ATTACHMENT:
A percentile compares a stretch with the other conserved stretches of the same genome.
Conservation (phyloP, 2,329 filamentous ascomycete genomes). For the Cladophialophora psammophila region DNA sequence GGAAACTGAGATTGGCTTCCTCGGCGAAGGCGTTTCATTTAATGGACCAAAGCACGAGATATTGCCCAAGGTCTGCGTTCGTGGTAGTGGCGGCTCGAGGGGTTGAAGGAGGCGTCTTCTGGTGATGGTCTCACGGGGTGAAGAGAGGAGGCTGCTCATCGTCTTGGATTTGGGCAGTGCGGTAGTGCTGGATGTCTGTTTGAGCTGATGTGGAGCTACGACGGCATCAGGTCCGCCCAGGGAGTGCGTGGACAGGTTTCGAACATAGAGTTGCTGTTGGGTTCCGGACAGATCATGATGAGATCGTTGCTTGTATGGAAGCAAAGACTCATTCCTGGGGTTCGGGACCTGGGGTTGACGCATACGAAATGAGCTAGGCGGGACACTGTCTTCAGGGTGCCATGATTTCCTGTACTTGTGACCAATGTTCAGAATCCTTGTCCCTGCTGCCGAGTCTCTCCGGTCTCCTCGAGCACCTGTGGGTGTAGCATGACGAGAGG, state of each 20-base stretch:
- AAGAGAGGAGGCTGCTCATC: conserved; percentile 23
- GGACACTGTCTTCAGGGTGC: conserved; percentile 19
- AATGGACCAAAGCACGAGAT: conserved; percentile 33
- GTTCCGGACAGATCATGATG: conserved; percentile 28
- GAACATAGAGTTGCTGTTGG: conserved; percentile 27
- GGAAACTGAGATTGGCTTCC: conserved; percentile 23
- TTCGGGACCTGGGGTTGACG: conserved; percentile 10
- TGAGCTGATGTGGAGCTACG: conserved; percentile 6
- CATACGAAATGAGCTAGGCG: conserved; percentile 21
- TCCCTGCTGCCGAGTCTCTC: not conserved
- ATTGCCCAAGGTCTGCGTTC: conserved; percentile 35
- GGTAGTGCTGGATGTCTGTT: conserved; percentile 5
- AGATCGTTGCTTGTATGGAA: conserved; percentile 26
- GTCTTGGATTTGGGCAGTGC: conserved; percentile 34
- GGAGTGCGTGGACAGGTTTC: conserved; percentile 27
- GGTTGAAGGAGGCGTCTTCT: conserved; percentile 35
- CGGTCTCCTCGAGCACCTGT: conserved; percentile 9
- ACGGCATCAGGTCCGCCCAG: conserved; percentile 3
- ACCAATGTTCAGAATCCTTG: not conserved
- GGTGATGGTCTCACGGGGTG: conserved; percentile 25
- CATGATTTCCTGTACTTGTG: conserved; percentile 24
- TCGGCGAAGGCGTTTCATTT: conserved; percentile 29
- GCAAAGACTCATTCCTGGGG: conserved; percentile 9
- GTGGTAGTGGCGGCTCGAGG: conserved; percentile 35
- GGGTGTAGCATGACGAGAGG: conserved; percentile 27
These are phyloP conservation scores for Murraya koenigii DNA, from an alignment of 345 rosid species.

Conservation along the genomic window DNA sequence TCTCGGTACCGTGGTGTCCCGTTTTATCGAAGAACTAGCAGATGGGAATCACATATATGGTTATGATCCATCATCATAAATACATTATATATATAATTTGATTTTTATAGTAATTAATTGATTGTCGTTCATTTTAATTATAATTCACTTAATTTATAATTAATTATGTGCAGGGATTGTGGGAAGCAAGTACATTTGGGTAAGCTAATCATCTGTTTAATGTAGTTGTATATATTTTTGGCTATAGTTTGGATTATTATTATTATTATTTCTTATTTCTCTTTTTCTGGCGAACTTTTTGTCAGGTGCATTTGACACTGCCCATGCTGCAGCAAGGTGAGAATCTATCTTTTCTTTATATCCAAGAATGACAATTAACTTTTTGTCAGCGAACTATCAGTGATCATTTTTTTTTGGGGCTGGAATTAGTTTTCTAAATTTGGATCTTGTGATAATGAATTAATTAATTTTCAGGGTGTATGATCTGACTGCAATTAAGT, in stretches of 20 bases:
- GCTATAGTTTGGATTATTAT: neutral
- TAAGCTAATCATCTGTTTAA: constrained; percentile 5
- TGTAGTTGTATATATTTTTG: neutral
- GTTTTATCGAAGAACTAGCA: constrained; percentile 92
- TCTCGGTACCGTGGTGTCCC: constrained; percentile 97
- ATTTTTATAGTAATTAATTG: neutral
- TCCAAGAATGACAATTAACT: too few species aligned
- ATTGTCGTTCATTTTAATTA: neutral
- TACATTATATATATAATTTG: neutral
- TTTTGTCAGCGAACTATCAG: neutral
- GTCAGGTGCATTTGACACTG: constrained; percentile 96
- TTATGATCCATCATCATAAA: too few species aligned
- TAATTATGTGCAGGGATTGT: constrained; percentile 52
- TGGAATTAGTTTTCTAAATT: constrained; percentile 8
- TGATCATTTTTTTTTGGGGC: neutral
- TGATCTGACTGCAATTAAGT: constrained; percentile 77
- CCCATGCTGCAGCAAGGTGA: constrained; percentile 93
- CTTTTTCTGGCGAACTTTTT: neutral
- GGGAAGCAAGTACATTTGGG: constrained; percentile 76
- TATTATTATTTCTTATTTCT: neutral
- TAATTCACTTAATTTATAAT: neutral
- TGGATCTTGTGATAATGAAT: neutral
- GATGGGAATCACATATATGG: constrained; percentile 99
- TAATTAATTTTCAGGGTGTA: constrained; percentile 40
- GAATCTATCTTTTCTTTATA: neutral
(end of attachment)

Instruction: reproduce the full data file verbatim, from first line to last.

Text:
A percentile compares a stretch with the other conserved stretches of the same genome.
Conservation (phyloP, 2,329 filamentous ascomycete genomes). For the Cladophialophora psammophila region DNA sequence GGAAACTGAGATTGGCTTCCTCGGCGAAGGCGTTTCATTTAATGGACCAAAGCACGAGATATTGCCCAAGGTCTGCGTTCGTGGTAGTGGCGGCTCGAGGGGTTGAAGGAGGCGTCTTCTGGTGATGGTCTCACGGGGTGAAGAGAGGAGGCTGCTCATCGTCTTGGATTTGGGCAGTGCGGTAGTGCTGGATGTCTGTTTGAGCTGATGTGGAGCTACGACGGCATCAGGTCCGCCCAGGGAGTGCGTGGACAGGTTTCGAACATAGAGTTGCTGTTGGGTTCCGGACAGATCATGATGAGATCGTTGCTTGTATGGAAGCAAAGACTCATTCCTGGGGTTCGGGACCTGGGGTTGACGCATACGAAATGAGCTAGGCGGGACACTGTCTTCAGGGTGCCATGATTTCCTGTACTTGTGACCAATGTTCAGAATCCTTGTCCCTGCTGCCGAGTCTCTCCGGTCTCCTCGAGCACCTGTGGGTGTAGCATGACGAGAGG, state of each 20-base stretch:
- AAGAGAGGAGGCTGCTCATC: conserved; percentile 23
- GGACACTGTCTTCAGGGTGC: conserved; percentile 19
- AATGGACCAAAGCACGAGAT: conserved; percentile 33
- GTTCCGGACAGATCATGATG: conserved; percentile 28
- GAACATAGAGTTGCTGTTGG: conserved; percentile 27
- GGAAACTGAGATTGGCTTCC: conserved; percentile 23
- TTCGGGACCTGGGGTTGACG: conserved; percentile 10
- TGAGCTGATGTGGAGCTACG: conserved; percentile 6
- CATACGAAATGAGCTAGGCG: conserved; percentile 21
- TCCCTGCTGCCGAGTCTCTC: not conserved
- ATTGCCCAAGGTCTGCGTTC: conserved; percentile 35
- GGTAGTGCTGGATGTCTGTT: conserved; percentile 5
- AGATCGTTGCTTGTATGGAA: conserved; percentile 26
- GTCTTGGATTTGGGCAGTGC: conserved; percentile 34
- GGAGTGCGTGGACAGGTTTC: conserved; percentile 27
- GGTTGAAGGAGGCGTCTTCT: conserved; percentile 35
- CGGTCTCCTCGAGCACCTGT: conserved; percentile 9
- ACGGCATCAGGTCCGCCCAG: conserved; percentile 3
- ACCAATGTTCAGAATCCTTG: not conserved
- GGTGATGGTCTCACGGGGTG: conserved; percentile 25
- CATGATTTCCTGTACTTGTG: conserved; percentile 24
- TCGGCGAAGGCGTTTCATTT: conserved; percentile 29
- GCAAAGACTCATTCCTGGGG: conserved; percentile 9
- GTGGTAGTGGCGGCTCGAGG: conserved; percentile 35
- GGGTGTAGCATGACGAGAGG: conserved; percentile 27
These are phyloP conservation scores for Murraya koenigii DNA, from an alignment of 345 rosid species.

Conservation along the genomic window DNA sequence TCTCGGTACCGTGGTGTCCCGTTTTATCGAAGAACTAGCAGATGGGAATCACATATATGGTTATGATCCATCATCATAAATACATTATATATATAATTTGATTTTTATAGTAATTAATTGATTGTCGTTCATTTTAATTATAATTCACTTAATTTATAATTAATTATGTGCAGGGATTGTGGGAAGCAAGTACATTTGGGTAAGCTAATCATCTGTTTAATGTAGTTGTATATATTTTTGGCTATAGTTTGGATTATTATTATTATTATTTCTTATTTCTCTTTTTCTGGCGAACTTTTTGTCAGGTGCATTTGACACTGCCCATGCTGCAGCAAGGTGAGAATCTATCTTTTCTTTATATCCAAGAATGACAATTAACTTTTTGTCAGCGAACTATCAGTGATCATTTTTTTTTGGGGCTGGAATTAGTTTTCTAAATTTGGATCTTGTGATAATGAATTAATTAATTTTCAGGGTGTATGATCTGACTGCAATTAAGT, in stretches of 20 bases:
- GCTATAGTTTGGATTATTAT: neutral
- TAAGCTAATCATCTGTTTAA: constrained; percentile 5
- TGTAGTTGTATATATTTTTG: neutral
- GTTTTATCGAAGAACTAGCA: constrained; percentile 92
- TCTCGGTACCGTGGTGTCCC: constrained; percentile 97
- ATTTTTATAGTAATTAATTG: neutral
- TCCAAGAATGACAATTAACT: too few species aligned
- ATTGTCGTTCATTTTAATTA: neutral
- TACATTATATATATAATTTG: neutral
- TTTTGTCAGCGAACTATCAG: neutral
- GTCAGGTGCATTTGACACTG: constrained; percentile 96
- TTATGATCCATCATCATAAA: too few species aligned
- TAATTATGTGCAGGGATTGT: constrained; percentile 52
- TGGAATTAGTTTTCTAAATT: constrained; percentile 8
- TGATCATTTTTTTTTGGGGC: neutral
- TGATCTGACTGCAATTAAGT: constrained; percentile 77
- CCCATGCTGCAGCAAGGTGA: constrained; percentile 93
- CTTTTTCTGGCGAACTTTTT: neutral
- GGGAAGCAAGTACATTTGGG: constrained; percentile 76
- TATTATTATTTCTTATTTCT: neutral
- TAATTCACTTAATTTATAAT: neutral
- TGGATCTTGTGATAATGAAT: neutral
- GATGGGAATCACATATATGG: constrained; percentile 99
- TAATTAATTTTCAGGGTGTA: constrained; percentile 40
- GAATCTATCTTTTCTTTATA: neutral